Boomy’s AI-generated tracks start landing back on Spotify amid growing battle against artificial streaming

Credit: Growtika via Unsplash
Growtika via Unsplash

Less than a week after uploads to Spotify from AI-powered music creation app Boomy were blocked over concerns about artificial streaming, Boomy says it’s back in business on the prominent music streaming platform.

“We are pleased to share that curated delivery to Spotify of new releases by Boomy artists has been re-enabled,” the company wrote on its Discord server on Saturday (May 6).

“Supporting our artists and creators who use the Boomy platform is our top priority, and we greatly appreciate your patience these past few days. We will continue to work with industry partners to address issues of fraud or artificial streaming.”

The previous Monday (May 1), Boomy sent out an alert noting that uploads to Spotify had been disabled, and some Boomy-created tracks on Spotify were no longer available for streaming.

While Spotify confirmed it had made some tracks unavailable, it emerged that it was likely Boomy’s own distribution partner – Downtown-owned DashGo – that had halted uploads to Spotify.

Only a small fraction of Boomy tracks appeared to have been “greyed out” so that they couldn’t be played. As of Monday (May 8), there were no greyed-out tracks on Boomy’s playlists on Spotify.

A Spotify spokesperson confirmed to MBW that the DSP had removed “certain catalog releases” because the streaming platform had detected artificial streaming of these tracks.

There was no suggestion that Boomy itself was involved in artificial streaming.

“Boomy is categorically against any type of manipulation or artificial streaming,” the company said in a statement following the suspension of uploads to Spotify, adding that it is working with industry players to address the issue.

Artificial streaming involves the use of bots (i.e., automated software) to access audio or video files on a streaming service. The bots then download that file to make it appear as if it is being “played,” when in fact no one is consuming that content.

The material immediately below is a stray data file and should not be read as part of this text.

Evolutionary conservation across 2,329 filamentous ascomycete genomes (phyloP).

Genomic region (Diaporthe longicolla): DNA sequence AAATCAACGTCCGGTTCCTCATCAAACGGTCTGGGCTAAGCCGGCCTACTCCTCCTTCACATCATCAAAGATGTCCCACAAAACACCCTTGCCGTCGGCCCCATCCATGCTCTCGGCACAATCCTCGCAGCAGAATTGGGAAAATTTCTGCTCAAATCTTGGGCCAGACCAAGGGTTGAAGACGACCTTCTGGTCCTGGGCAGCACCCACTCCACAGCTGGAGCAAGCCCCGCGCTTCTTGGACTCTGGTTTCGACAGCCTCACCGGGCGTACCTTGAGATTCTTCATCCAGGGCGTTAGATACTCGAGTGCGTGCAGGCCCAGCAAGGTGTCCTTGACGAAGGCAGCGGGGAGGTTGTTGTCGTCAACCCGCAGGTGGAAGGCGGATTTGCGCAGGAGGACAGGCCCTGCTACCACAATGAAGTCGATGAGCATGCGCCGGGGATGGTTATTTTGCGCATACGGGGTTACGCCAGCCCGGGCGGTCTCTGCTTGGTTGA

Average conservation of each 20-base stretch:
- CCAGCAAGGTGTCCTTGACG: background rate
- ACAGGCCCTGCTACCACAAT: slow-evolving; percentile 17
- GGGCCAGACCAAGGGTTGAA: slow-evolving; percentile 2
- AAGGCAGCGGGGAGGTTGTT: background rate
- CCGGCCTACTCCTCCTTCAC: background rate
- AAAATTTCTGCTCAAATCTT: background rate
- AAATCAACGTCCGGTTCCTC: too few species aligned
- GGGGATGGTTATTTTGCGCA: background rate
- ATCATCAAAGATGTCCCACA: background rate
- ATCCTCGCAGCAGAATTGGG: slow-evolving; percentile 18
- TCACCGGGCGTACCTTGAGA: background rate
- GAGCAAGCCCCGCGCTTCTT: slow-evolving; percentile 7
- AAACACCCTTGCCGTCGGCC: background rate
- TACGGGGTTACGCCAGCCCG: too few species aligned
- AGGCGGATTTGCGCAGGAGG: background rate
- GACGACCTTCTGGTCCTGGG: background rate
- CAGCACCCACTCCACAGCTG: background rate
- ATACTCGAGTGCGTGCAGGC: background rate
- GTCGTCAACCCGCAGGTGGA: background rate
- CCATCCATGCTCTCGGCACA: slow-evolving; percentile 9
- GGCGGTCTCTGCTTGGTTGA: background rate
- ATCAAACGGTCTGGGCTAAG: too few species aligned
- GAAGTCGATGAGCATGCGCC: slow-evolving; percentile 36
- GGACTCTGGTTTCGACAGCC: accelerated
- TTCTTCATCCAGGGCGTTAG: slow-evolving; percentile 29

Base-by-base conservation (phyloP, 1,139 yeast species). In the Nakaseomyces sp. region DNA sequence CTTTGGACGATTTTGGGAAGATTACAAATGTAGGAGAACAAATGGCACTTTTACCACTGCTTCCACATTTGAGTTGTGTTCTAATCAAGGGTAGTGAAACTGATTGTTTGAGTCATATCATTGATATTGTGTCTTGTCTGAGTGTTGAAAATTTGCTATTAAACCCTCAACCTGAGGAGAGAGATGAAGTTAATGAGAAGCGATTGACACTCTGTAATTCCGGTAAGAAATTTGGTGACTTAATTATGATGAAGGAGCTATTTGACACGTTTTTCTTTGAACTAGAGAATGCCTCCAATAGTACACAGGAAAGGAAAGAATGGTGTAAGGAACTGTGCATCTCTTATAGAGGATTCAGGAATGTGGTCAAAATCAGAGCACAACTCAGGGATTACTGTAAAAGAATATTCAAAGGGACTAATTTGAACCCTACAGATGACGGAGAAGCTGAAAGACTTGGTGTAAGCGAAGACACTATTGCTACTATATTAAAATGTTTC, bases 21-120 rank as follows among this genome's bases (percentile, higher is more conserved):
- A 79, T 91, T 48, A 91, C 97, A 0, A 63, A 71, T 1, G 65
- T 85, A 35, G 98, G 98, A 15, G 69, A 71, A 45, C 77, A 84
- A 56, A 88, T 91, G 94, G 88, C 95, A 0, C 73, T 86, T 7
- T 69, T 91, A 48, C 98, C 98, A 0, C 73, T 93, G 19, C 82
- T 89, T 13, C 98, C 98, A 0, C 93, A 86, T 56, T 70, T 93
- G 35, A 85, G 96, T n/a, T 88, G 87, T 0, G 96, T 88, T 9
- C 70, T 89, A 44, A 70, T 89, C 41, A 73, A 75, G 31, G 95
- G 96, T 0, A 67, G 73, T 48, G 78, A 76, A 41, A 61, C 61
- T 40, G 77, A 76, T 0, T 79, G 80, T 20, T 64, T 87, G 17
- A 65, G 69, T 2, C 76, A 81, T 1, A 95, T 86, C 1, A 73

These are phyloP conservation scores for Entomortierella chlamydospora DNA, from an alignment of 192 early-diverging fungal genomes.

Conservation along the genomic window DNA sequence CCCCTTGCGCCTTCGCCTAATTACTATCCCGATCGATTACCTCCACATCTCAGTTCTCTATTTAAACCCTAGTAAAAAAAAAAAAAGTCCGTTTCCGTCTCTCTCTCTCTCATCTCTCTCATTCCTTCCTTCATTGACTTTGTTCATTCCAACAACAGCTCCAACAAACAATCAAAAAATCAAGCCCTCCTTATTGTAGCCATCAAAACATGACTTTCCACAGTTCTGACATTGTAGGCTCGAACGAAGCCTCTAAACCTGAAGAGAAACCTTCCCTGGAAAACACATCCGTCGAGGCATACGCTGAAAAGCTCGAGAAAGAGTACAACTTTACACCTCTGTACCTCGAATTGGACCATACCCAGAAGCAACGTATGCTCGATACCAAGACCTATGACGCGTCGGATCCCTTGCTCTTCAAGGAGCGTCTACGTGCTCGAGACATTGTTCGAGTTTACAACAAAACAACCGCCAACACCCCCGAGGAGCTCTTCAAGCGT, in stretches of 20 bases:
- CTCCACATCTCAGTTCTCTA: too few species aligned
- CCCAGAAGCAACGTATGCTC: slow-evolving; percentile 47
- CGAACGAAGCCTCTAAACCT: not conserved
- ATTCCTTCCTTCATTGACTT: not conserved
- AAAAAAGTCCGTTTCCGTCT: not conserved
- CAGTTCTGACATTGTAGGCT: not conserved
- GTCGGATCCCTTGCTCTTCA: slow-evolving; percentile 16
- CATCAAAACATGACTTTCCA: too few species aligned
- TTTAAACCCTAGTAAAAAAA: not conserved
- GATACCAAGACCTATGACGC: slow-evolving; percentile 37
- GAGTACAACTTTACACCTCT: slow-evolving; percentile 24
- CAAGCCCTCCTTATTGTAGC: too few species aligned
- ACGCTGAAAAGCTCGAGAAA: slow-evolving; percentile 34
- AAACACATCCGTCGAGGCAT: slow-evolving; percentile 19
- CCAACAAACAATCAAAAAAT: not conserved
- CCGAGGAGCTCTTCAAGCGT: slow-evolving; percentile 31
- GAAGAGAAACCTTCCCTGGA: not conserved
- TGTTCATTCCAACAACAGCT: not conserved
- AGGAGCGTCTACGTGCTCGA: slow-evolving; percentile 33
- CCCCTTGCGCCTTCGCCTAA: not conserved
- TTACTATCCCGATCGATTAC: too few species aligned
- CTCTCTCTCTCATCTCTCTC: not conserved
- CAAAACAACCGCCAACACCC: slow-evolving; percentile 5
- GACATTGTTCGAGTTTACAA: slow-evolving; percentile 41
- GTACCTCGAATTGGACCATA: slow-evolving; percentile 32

This has become a concern in the media business, particularly in music streaming, because of the “pro-rata” system of payment that DSPs engage in. Artists are paid according to the share of total streams that their music gets on a platform. So if bots rack up artificial streams on a DSP, it reduces the amount paid to legitimate artists.

“Supporting our artists and creators who use the Boomy platform is our top priority… We will continue to work with industry partners to address issues of fraud or artificial streaming.”


A recent French study found that between 1% and 3% of all music streamed in France is fraudulent. If those numbers are similar worldwide, it suggests that artificial streaming amounts to theft worth between USD $175 million and $525 million annually. This is based on IFPI’s report that streaming was worth $17.5 billion in wholesale industry revenues worldwide in 2022.

However, it’s not known how much artificial streaming is detectable. Streaming fraud monitoring firm Beatdapp has suggested that the share of streams that are fraudulent is closer to 10% of all streams – in which case the fraud is worth closer to $1.75 billion annually.

And evidence is growing that artificial streaming has become a thoroughly criminal enterprise.

Earlier this year, Horus Music CEO Nick Dunn told MBW that when the indie distributor blocked music uploads coming from “criminal gangs” that were uploading tracks to DSPs to play them artificially, employees received death threats.

As far back as 2020, Spotify warned of potentially dire financial consequences if the company didn’t get a handle on artificial streaming.

“If in the future we fail to successfully detect, remove, and address fraudulent streams and associated user accounts, it may result in the manipulation of our data, including the key performance indicators, which underlie, among other things, our contractual obligations with rights holders and advertisers (which could expose us to the risk of litigation), as well as harm our relationships with rights holders and advertisers,” the company said in an SEC filing.

However, the arrival of generative AI that can create new tracks in second, such as the type that Boomy uses, threatens to make the problem worse by making it considerably easier for malicious actors to create “legitimate” sounding music that can be uploaded and fake-streamed.

That threat was put into sharp relief last month, when an unauthorized track featuring an AI-generated Drake and The Weeknd went viral on social media platforms, racking up more than 15 million views on TikTok.

In another of a growing number of examples, a fake Bad Bunny track clocked 1.5 million views on TikTok.

During Spotify’s earnings call on April 25, co-founder and CEO Daniel Ek acknowledged the growing concerns surrounding AI-generated music.

“[T]he AI pushback from the copyright industry, or labels and media companies, is really [concerned with] issues like ‘name and likeness’, what is an actual copyright, who owns the right to something where you upload something and claim it to be Drake [when] it’s really not, and so on. Those are legitimate concerns,” Ek said.

Ek confirmed that “obviously, those are things [Spotify is] working with our partners on in trying to establish a position where we both allow innovation, but at the same time, protect all of the creators that we have on our platform”.Music Business Worldwide

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